UPDATE: EgyptAir hijacking

Cyprus' Ministry of Foreign Affairs has tweeted that the hijacker has been arrested. 

Its over. The arrested. # Egyptair

— Cyprus MFA (‎@CyprusMFA)

BREAKING: EgyptAir hijacking

BBC is reporting that Cypriot TV pictures show a person climbing out of the plane from the cockpit window, after three people leave the plane via the staircase.


UPDATE: EgyptAir hijacking

EgyptAir has tweeted that a plane is leaving Cairo for Larnaca to pick up the passengers who were headed for Cairo before the hijack drama and that Egyptian authorities are working on landing authorisations.

Update: the concerned departments are working on issuing the landing authorization for an aircraft to depart from Cairo Airport to Larnaca.


UPDATE: EgyptAir hijacking

Cairo airport has delayed the departure of a New York-bound airplane due to security fears related to the hijacked EgyptAir aircraft diverted to Cyprus, Reuters reported citing two security officials.  

UPDATE: EgyptAir hijacking

Egypt's foreign ministry has issued a denial that its spokesmen gave the colourful and much-quoted statement, "He's not a terrorist, he's an idiot." 

Reporter Ruth Michaelson said the quote came from an official, not a spokesman, in an electronic chat message. 

UPDATE: EgyptAir hijacking

Cyprus Ministry of Foreign Affairs says that the hijacker of EgyptAir flight MS181 is Seif Eldin Mustafa. 

The of is Seif Eldin Mustafa. The situation is still ongoing.

— Cyprus MFA (‎@CyprusMFA)

UPDATE: EgyptAir hijacking

The minister was asked why the pilot reacted to the hijacker's demand even though his belt might have been fake. He answers that this was for an investigation to find out, after the current situation has been resolved. 

The press conference has ended. 

UPDATE: EgyptAir hijacking

Egyptian minister says that while officials do not know if the explosive belt the hijacker claims to be wearing is real or not, they are treating the threat as real. 

UPDATE: EgyptAir hijacking

The press conference with Egyptian civil aviation minister has begun. He answers a question from a reporter about Control Risks, a global consultancy hired by the Egyptian government to study the country's airport security. He says the company has yet to submit its report. 

UPDATE: EgyptAir hijacking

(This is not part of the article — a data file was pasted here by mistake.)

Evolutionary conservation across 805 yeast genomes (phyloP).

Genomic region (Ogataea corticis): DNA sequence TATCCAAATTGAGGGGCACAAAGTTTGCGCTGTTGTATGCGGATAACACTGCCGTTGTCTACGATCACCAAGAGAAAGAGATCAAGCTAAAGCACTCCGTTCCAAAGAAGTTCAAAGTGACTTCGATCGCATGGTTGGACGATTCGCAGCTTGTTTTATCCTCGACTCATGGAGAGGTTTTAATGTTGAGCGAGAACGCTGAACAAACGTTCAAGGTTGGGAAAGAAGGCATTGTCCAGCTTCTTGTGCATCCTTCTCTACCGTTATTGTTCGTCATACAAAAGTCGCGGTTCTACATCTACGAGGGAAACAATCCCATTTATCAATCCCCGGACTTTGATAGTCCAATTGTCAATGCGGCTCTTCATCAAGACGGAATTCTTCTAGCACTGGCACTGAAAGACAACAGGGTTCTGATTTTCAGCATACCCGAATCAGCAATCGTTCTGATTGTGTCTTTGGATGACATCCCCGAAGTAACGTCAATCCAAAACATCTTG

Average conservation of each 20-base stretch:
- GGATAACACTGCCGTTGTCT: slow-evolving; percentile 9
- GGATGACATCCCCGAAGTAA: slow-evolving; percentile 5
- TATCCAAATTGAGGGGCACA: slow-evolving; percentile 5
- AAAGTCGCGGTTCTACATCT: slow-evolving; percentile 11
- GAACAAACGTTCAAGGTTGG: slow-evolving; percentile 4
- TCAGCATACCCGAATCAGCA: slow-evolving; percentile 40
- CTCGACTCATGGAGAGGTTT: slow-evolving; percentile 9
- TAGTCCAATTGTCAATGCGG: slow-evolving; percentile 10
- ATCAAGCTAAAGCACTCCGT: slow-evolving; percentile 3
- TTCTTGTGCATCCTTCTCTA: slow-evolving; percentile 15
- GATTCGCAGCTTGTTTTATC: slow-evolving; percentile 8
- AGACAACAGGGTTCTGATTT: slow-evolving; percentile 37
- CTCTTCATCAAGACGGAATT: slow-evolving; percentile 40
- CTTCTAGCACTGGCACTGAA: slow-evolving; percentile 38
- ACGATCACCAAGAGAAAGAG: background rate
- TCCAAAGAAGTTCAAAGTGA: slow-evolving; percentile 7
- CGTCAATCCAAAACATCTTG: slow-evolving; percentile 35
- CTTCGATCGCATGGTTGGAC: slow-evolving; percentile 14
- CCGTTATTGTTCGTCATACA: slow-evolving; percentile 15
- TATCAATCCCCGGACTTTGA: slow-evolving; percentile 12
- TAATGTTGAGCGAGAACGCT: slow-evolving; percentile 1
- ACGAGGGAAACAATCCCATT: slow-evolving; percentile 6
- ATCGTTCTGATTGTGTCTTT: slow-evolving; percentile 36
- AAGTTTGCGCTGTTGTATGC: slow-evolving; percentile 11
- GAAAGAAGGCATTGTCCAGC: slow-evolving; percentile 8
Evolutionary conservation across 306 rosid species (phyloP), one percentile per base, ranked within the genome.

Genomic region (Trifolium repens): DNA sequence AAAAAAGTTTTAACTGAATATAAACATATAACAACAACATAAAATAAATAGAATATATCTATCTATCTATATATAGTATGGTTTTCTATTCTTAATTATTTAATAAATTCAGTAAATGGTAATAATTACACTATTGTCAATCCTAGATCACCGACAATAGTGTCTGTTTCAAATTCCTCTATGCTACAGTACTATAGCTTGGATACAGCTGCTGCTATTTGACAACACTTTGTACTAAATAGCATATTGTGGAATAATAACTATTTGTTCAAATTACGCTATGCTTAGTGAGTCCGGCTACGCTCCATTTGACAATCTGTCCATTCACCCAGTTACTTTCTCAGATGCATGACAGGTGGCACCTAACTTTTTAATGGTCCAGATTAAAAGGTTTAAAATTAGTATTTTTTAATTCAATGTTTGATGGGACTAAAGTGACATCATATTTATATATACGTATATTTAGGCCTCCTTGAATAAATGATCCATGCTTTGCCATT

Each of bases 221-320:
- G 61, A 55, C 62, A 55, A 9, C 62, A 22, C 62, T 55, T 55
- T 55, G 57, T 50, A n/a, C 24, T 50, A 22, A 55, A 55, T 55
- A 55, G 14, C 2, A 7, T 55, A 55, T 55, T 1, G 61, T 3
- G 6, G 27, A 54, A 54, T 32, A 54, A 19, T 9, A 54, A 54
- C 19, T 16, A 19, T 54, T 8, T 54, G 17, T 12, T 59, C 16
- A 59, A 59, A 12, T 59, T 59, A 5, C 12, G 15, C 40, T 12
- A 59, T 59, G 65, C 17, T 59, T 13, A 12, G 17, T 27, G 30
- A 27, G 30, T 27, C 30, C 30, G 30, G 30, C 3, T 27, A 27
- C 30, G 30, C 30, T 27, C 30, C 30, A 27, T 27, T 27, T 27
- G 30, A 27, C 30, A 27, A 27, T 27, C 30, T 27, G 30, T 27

Egyptian civil aviation minister says seven people remain on plane, including three passengers, according to Reuters. Egypt is reportedly sending plane to Cyprus to pick up the stranded passengers. 

UPDATE: EgyptAir hijacking

President Nicos Anastasiades addresses a joint news conference with the visiting president of the European Parliament Martin Schultz. The Cyprus government has done everything it could to ensure the safe release of the passengers, most of whom were reported to have been set free, he says, AFP reports.

UPDATE: EgyptAir hijacking

BBC is reporting that all the hostages have been freed and the hijacker is on his own in the plane. Egyptian officials are due to hold a press conference at 5pm, Singapore time. 


UPDATE: EgyptAir hijacking

EgyptAir has tweeted emergency contact numbers. 

Emergency Call Center
Within Egypt 0800 77 77 000
International +2 02 25989320-29


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Monday, March 28, 2016

Suicide bombing in Lahore kills at least 72; Pakistani Taleban claims responsibility, South Asia News & Top Stories - The Straits Times

Suicide bombing in Lahore kills at least 72; Pakistani Taleban claims responsibility, South Asia News & Top Stories - The Straits Times

Suicide bombing in Lahore kills at least 72; Pakistani Taleban claims responsibility

LAHORE, Pakistan (REUTERS, AFP) - A suicide bomber killed at least 72 people, mostly women and children, at a park in Lahore on Sunday (March 27) in an attack claimed by a Pakistani Taleban faction which said it had targeted Christians.

More than 300 people were hurt when explosives packed with ball bearings ripped through crowds near a children's play area in the park, leaving dozens dead or bloodied, officials said.  

Witnesses described children screaming as people carried the injured in their arms, while frantic relatives searched for loved ones.

"We had gone to the park to enjoy the Easter holiday. There was a blast suddenly, I saw a huge ball of fire and four to six people of my family are injured. Two of them critical," 53-year-old Arif Gill told AFP.

"This is not an attack against Christians, everybody is victim, there are many Muslims among the victims, everybody goes to the park to enjoy," he added. "This is an attack against everybody." 

The explosion occurred in the parking area of Gulshan-e-Iqbal Park close to children's swings. The park is a popular site for members of Lahore's Christian community, many of whom had gone there to celebrate the Easter weekend holiday.

Witnesses said they saw body parts strewn across the parking lot once the dust had settled after the blast.

"When the blast occurred, the flames were so high they reached above the trees and I saw bodies flying in the air,"said Hasan Imran, 30, a resident who had gone to Gulshan-e-Iqbal Park for a walk.